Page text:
What is Dissociation?

We all dissociate. For example when we day dream, we are usually just taking a break from something that is boring or stressful. Dissociation can take pressure off us in the short term, and allow space to rest and regroup.

For some though, dissociation is more like a default position. For example, some people live in a fantasy world that is more real than the actual world. This leads to an unfulfilled or neglected life, or worse, a life that is so miserable that it drives us deeper into the fantasy world, and away from any possibility of love, creativity, or belonging.

In other cases and specially after trauma, dissociation may show up as separate parts or selves which take over, and make us behave in ways that our everyday self is ashamed of or unable to control. This is called structural dissociation. The dissociated parts may hold survival based functions such as fight, flight or freeze, which our everyday self is uncomfortable with. In some cases, this may become what popular media calls “multiple personalities”.

Yet others experience dissociation so often, there is a sense of not being real, or never being in their bodies. When this happens, it is difficult to have a satisfying, rich life, and people describe themselves as “hungry ghosts”, roaming the world but never quite feeling part of the world.

Whatever the type of dissociation, the process of healing involves association or integration

Signs of dissociation can include:

  • Day dreaming/ living in a fantasy world a lot of the time
  • Repeatedly forgetting to do something you wanted to do
  • Living in the past or future
  • Being repeatedly told you are not listening
  • Feeling numb
  • Not knowing what you are feeling emotionally or physically
  • Living in the head/ denying the body and emotions
  • Being clumsy and bumping into things a lot
  • Chronic lateness
  • Experiencing strong feelings that are connected to the past that replay over and over in the present
  • Having a fantasy friend or person you talk to
  • Addictions as a way of coping with or avoiding life
  • Having large reactions to small things
  • Feeling as if you are not present
  • Feeling as if you are in the wrong body
  • Reacting as if something from the past is happening now
  • Hating your body and living in your head
  • Having physical symptoms for which there is no medical explanation
  • Flashbacks- physical, mental or emotional
  • Gender confusion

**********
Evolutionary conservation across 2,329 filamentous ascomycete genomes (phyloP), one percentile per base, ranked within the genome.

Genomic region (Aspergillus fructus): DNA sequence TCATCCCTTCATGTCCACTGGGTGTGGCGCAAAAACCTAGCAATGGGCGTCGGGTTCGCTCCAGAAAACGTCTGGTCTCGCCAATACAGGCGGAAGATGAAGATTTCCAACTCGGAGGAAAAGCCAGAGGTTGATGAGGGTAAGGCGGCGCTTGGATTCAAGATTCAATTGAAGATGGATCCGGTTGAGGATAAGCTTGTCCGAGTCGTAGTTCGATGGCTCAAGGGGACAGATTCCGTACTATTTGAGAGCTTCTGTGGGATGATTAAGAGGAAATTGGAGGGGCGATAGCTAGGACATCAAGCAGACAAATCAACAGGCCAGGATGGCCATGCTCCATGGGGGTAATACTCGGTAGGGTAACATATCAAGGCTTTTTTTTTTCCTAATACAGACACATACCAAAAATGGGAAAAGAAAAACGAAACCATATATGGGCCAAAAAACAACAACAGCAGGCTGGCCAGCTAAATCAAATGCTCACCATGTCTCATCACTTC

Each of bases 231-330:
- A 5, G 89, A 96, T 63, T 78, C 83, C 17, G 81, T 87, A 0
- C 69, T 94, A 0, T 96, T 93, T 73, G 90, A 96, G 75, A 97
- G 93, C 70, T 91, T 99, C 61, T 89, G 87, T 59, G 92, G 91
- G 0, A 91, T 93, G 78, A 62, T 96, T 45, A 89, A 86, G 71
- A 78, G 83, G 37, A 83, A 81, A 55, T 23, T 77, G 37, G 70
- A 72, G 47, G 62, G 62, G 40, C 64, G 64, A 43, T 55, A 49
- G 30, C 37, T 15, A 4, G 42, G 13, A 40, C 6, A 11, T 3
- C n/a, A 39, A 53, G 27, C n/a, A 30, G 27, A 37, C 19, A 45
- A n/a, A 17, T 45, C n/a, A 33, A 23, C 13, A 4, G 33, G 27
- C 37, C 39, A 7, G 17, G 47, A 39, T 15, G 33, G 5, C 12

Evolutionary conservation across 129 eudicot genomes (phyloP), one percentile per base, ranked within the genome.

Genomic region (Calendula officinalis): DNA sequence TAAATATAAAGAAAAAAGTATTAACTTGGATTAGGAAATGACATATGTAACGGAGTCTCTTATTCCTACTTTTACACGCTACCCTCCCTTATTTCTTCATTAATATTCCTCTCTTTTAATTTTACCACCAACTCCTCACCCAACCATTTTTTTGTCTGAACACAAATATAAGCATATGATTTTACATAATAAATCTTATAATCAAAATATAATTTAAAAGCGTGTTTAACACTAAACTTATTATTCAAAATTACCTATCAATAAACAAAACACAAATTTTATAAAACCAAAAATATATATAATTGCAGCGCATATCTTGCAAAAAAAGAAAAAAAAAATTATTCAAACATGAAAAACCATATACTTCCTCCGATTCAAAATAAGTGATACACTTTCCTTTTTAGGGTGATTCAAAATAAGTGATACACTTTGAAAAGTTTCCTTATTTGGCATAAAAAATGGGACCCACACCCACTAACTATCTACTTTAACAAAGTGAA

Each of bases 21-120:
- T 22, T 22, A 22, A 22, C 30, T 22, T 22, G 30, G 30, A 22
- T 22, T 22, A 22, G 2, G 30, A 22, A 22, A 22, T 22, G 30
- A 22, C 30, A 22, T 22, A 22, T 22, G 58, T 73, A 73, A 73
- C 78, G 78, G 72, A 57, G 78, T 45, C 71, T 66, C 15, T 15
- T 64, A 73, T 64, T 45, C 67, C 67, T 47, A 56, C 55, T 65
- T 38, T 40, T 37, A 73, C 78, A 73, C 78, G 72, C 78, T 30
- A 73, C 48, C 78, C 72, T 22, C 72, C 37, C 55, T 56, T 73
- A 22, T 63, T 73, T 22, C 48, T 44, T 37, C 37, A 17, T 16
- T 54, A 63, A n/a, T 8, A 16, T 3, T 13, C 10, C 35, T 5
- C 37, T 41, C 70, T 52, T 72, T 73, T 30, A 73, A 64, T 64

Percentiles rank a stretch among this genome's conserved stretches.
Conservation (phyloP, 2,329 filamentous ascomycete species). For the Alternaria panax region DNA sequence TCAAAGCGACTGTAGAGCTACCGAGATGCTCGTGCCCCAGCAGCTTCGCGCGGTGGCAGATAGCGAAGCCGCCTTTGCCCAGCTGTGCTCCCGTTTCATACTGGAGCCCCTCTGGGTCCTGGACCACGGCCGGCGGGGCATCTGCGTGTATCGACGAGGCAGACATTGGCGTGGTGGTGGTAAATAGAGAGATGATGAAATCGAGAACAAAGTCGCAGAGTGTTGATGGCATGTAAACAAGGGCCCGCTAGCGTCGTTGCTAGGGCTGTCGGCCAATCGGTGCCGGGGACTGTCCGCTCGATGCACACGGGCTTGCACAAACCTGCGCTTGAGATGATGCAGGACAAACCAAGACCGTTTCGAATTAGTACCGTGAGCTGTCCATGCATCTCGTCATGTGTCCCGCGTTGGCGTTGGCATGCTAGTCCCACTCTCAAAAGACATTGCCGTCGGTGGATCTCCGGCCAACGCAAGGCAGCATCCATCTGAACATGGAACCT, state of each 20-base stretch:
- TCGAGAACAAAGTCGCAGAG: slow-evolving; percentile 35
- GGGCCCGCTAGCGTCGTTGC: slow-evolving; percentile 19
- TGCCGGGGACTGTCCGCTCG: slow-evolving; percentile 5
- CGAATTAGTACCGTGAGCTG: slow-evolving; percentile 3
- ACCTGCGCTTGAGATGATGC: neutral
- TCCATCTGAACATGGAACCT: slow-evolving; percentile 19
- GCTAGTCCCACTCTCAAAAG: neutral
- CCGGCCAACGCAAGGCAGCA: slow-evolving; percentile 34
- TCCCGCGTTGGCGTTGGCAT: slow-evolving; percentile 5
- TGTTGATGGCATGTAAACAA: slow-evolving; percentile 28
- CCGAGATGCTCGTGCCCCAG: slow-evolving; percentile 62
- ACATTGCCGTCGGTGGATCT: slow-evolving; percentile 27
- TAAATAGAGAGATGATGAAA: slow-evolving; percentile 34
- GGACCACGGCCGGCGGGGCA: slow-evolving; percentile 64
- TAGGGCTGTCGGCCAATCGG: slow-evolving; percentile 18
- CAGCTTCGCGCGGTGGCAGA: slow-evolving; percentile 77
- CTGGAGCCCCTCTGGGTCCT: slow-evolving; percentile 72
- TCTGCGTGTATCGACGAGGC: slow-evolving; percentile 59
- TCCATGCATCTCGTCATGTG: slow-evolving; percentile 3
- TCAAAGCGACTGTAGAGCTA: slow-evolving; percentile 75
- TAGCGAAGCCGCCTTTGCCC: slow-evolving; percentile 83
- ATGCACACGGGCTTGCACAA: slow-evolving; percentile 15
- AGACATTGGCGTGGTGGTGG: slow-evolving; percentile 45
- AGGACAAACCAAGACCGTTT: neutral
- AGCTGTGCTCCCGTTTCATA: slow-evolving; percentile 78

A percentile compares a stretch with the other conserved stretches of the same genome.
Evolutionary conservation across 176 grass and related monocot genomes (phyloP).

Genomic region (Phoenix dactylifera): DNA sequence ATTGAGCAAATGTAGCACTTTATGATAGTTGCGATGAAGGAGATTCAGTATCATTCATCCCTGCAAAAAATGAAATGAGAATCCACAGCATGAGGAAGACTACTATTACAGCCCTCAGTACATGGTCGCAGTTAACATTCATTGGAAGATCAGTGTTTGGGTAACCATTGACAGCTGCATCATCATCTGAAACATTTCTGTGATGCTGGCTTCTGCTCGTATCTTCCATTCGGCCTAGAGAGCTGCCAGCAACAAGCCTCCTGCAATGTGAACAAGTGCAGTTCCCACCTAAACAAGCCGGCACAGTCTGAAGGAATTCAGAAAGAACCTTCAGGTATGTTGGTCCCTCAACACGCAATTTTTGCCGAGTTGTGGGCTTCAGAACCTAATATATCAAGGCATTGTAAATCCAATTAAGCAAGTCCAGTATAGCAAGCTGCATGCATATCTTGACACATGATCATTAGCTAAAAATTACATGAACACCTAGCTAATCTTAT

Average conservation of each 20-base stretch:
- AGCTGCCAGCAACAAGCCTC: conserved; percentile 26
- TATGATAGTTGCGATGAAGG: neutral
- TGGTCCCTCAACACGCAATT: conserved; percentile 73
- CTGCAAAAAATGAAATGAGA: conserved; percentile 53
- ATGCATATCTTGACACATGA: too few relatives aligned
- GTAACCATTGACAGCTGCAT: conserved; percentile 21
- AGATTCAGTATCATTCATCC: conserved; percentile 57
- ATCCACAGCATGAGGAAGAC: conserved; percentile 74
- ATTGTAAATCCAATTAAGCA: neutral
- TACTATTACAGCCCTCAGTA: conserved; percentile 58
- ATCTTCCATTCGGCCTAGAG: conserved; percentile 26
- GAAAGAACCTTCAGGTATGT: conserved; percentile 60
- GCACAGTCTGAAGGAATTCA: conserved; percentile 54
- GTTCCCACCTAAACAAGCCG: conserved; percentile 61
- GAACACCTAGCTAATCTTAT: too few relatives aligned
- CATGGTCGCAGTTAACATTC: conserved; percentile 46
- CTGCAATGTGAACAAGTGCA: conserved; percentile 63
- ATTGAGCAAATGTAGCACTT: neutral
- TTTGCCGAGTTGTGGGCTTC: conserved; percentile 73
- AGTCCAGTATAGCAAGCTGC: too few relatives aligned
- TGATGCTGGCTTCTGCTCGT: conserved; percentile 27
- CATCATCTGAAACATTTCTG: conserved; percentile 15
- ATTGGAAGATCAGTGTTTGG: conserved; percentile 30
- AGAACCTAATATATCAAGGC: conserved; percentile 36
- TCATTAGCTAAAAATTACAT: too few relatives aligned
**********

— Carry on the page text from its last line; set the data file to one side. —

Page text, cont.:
• Chronic neglect of the body
  • “Blanking out” when someone asks you a question
  • Believing you are “different” eg from a different time/era and are “reincarnated”
  • Feeling like the body, or part of it, has disappeared
  • Having altered sensation eg upper limbs feel not as real as the legs
  • Insensitivity to pain in part or all of the body
  • Ongoing difficulties having or maintaining relationships
  • Seeing things differently than usual, eg as if looking through a tunnel
  • Feeling outside of your body
  • Cannot speak or can only whisper
  • Pain or other conditions with no apparent physical cause
  • Finding yourself somewhere but have no idea how you got there
  • Finding new belongings but do not remember buying them
  • See yourself as if looking at another person
  • Do not recognise family or friends
  • Feel that other people, objects and the world are not real
  • Feel that your body is not your own
  • Feel as though you are two different people
  • Hear voices inside your head
  • Feel that you are not responsible for your behaviour
  • Feel confused about who you are
  • See yourself as if you are a long way away
  • Avoiding things for so long you forget they are there
  • Smelling, sensing, or tasting something that is not there
  • Feeling overly detached and disconnected
  • Part of the body is paralysed for a while
  • Losing the ability to swallow for a while
  • Hear sounds from nearby as if they were coming from far away
  • Have an attack that resembles an epileptic seizure
  • Not noticing the stress or tension in the body even when it is extreme

 

Do any of these signs of dissociation seem familiar? 

  • If you notice that looking at the above list makes you stressed or even dissociated, try the following interventions:
    • Breathe
    • Orientate yourself to the room, name five colours and shapes
    • Stamp your hand with an imaginary time and date stamp for today
    • Push your legs into the floor
    • Use large muscles in some way- walk, run, dance, push, pull, squeeze
    • Pendulate from the strongest to the stressed part of the body – notice the movement backward and forward
    • Bring some of the strength to the stressed part
    • Draw what you are feeling
    • Do a body scan and release tension using the breath
    • Do some exercise
    • Feel something, smell something, or taste something
    • Look around the room and name three objects that you like
    • Look at someone you like
    • Smile at someone or practice “inner smiling”
    • Ask someone trusted to write a word on your hand, and you guess the word.

     These signs of dissociation are adapted from works by Levine, Fisher,  Ross and Halpern, and based on my own clinical practice.

Do any of these signs of dissociation seem familiar? If so, and they are affecting your quality of life, please seek professional help with someone who has had specialized training and  experience. The Sensorimotor Psychotherapy Institute has a list of accredited practitioners on their website, or you can email me for further information